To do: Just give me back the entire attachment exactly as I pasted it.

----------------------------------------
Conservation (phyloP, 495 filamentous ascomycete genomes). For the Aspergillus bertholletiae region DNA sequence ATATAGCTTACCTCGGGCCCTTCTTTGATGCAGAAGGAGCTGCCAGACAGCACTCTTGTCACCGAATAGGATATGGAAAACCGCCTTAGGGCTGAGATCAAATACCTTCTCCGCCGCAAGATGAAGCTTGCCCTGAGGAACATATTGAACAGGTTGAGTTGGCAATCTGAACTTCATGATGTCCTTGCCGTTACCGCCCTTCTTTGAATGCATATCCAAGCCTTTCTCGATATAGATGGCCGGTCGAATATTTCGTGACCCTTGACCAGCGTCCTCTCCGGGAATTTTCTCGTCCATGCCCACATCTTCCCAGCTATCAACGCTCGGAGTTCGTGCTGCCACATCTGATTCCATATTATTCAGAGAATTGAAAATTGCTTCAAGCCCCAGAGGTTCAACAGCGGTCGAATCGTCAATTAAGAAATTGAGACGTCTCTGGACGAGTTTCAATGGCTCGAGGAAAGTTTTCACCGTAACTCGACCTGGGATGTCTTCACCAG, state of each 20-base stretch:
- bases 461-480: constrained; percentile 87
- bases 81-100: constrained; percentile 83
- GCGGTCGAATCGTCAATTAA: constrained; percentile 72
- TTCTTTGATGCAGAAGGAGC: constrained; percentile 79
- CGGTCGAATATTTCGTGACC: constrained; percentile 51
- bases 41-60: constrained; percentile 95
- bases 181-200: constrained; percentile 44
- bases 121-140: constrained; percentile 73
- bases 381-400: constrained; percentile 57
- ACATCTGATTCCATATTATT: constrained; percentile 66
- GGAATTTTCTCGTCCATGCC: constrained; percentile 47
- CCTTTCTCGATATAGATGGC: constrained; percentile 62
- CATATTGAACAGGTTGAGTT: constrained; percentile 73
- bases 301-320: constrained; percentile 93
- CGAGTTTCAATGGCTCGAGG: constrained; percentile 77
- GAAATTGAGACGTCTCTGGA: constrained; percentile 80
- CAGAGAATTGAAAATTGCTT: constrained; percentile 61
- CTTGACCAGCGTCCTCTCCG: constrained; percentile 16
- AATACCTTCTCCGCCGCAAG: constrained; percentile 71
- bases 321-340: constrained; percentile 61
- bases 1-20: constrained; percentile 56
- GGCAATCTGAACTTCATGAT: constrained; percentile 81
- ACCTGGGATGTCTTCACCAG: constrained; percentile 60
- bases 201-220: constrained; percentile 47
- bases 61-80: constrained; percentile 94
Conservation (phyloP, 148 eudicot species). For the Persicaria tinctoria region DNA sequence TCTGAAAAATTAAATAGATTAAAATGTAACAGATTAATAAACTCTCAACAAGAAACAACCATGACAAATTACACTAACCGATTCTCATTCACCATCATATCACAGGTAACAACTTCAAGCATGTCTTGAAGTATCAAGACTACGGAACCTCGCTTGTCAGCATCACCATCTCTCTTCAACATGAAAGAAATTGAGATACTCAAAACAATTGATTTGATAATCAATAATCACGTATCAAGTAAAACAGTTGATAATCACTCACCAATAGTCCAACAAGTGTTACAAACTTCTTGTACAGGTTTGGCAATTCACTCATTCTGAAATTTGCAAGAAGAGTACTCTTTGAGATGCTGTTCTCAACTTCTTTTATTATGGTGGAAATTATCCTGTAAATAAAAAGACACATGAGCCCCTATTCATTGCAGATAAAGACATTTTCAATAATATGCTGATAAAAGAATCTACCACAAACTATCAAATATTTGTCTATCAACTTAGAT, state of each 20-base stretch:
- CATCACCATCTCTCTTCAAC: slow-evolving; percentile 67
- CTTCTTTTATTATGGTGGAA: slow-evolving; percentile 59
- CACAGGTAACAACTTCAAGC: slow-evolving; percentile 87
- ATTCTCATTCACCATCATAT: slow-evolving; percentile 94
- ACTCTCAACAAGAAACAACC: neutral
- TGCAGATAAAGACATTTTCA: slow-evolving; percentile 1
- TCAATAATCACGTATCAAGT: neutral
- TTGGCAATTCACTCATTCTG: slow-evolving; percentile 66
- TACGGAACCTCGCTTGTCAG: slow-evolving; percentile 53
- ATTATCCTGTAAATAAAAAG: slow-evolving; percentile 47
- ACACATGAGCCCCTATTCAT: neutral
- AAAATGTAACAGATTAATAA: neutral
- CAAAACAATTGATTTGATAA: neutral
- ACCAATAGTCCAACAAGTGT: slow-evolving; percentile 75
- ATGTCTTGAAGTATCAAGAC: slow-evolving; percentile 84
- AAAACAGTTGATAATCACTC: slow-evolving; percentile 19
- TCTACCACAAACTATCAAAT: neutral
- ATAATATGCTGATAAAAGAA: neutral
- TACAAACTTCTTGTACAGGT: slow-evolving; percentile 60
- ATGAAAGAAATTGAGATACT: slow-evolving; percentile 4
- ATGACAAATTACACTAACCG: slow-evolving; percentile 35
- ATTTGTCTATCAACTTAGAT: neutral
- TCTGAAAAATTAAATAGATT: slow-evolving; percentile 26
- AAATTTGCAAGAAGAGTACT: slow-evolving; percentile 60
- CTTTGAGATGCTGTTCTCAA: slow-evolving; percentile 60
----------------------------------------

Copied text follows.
Conservation (phyloP, 495 filamentous ascomycete genomes). For the Aspergillus bertholletiae region DNA sequence ATATAGCTTACCTCGGGCCCTTCTTTGATGCAGAAGGAGCTGCCAGACAGCACTCTTGTCACCGAATAGGATATGGAAAACCGCCTTAGGGCTGAGATCAAATACCTTCTCCGCCGCAAGATGAAGCTTGCCCTGAGGAACATATTGAACAGGTTGAGTTGGCAATCTGAACTTCATGATGTCCTTGCCGTTACCGCCCTTCTTTGAATGCATATCCAAGCCTTTCTCGATATAGATGGCCGGTCGAATATTTCGTGACCCTTGACCAGCGTCCTCTCCGGGAATTTTCTCGTCCATGCCCACATCTTCCCAGCTATCAACGCTCGGAGTTCGTGCTGCCACATCTGATTCCATATTATTCAGAGAATTGAAAATTGCTTCAAGCCCCAGAGGTTCAACAGCGGTCGAATCGTCAATTAAGAAATTGAGACGTCTCTGGACGAGTTTCAATGGCTCGAGGAAAGTTTTCACCGTAACTCGACCTGGGATGTCTTCACCAG, state of each 20-base stretch:
- bases 461-480: constrained; percentile 87
- bases 81-100: constrained; percentile 83
- GCGGTCGAATCGTCAATTAA: constrained; percentile 72
- TTCTTTGATGCAGAAGGAGC: constrained; percentile 79
- CGGTCGAATATTTCGTGACC: constrained; percentile 51
- bases 41-60: constrained; percentile 95
- bases 181-200: constrained; percentile 44
- bases 121-140: constrained; percentile 73
- bases 381-400: constrained; percentile 57
- ACATCTGATTCCATATTATT: constrained; percentile 66
- GGAATTTTCTCGTCCATGCC: constrained; percentile 47
- CCTTTCTCGATATAGATGGC: constrained; percentile 62
- CATATTGAACAGGTTGAGTT: constrained; percentile 73
- bases 301-320: constrained; percentile 93
- CGAGTTTCAATGGCTCGAGG: constrained; percentile 77
- GAAATTGAGACGTCTCTGGA: constrained; percentile 80
- CAGAGAATTGAAAATTGCTT: constrained; percentile 61
- CTTGACCAGCGTCCTCTCCG: constrained; percentile 16
- AATACCTTCTCCGCCGCAAG: constrained; percentile 71
- bases 321-340: constrained; percentile 61
- bases 1-20: constrained; percentile 56
- GGCAATCTGAACTTCATGAT: constrained; percentile 81
- ACCTGGGATGTCTTCACCAG: constrained; percentile 60
- bases 201-220: constrained; percentile 47
- bases 61-80: constrained; percentile 94
Conservation (phyloP, 148 eudicot species). For the Persicaria tinctoria region DNA sequence TCTGAAAAATTAAATAGATTAAAATGTAACAGATTAATAAACTCTCAACAAGAAACAACCATGACAAATTACACTAACCGATTCTCATTCACCATCATATCACAGGTAACAACTTCAAGCATGTCTTGAAGTATCAAGACTACGGAACCTCGCTTGTCAGCATCACCATCTCTCTTCAACATGAAAGAAATTGAGATACTCAAAACAATTGATTTGATAATCAATAATCACGTATCAAGTAAAACAGTTGATAATCACTCACCAATAGTCCAACAAGTGTTACAAACTTCTTGTACAGGTTTGGCAATTCACTCATTCTGAAATTTGCAAGAAGAGTACTCTTTGAGATGCTGTTCTCAACTTCTTTTATTATGGTGGAAATTATCCTGTAAATAAAAAGACACATGAGCCCCTATTCATTGCAGATAAAGACATTTTCAATAATATGCTGATAAAAGAATCTACCACAAACTATCAAATATTTGTCTATCAACTTAGAT, state of each 20-base stretch:
- CATCACCATCTCTCTTCAAC: slow-evolving; percentile 67
- CTTCTTTTATTATGGTGGAA: slow-evolving; percentile 59
- CACAGGTAACAACTTCAAGC: slow-evolving; percentile 87
- ATTCTCATTCACCATCATAT: slow-evolving; percentile 94
- ACTCTCAACAAGAAACAACC: neutral
- TGCAGATAAAGACATTTTCA: slow-evolving; percentile 1
- TCAATAATCACGTATCAAGT: neutral
- TTGGCAATTCACTCATTCTG: slow-evolving; percentile 66
- TACGGAACCTCGCTTGTCAG: slow-evolving; percentile 53
- ATTATCCTGTAAATAAAAAG: slow-evolving; percentile 47
- ACACATGAGCCCCTATTCAT: neutral
- AAAATGTAACAGATTAATAA: neutral
- CAAAACAATTGATTTGATAA: neutral
- ACCAATAGTCCAACAAGTGT: slow-evolving; percentile 75
- ATGTCTTGAAGTATCAAGAC: slow-evolving; percentile 84
- AAAACAGTTGATAATCACTC: slow-evolving; percentile 19
- TCTACCACAAACTATCAAAT: neutral
- ATAATATGCTGATAAAAGAA: neutral
- TACAAACTTCTTGTACAGGT: slow-evolving; percentile 60
- ATGAAAGAAATTGAGATACT: slow-evolving; percentile 4
- ATGACAAATTACACTAACCG: slow-evolving; percentile 35
- ATTTGTCTATCAACTTAGAT: neutral
- TCTGAAAAATTAAATAGATT: slow-evolving; percentile 26
- AAATTTGCAAGAAGAGTACT: slow-evolving; percentile 60
- CTTTGAGATGCTGTTCTCAA: slow-evolving; percentile 60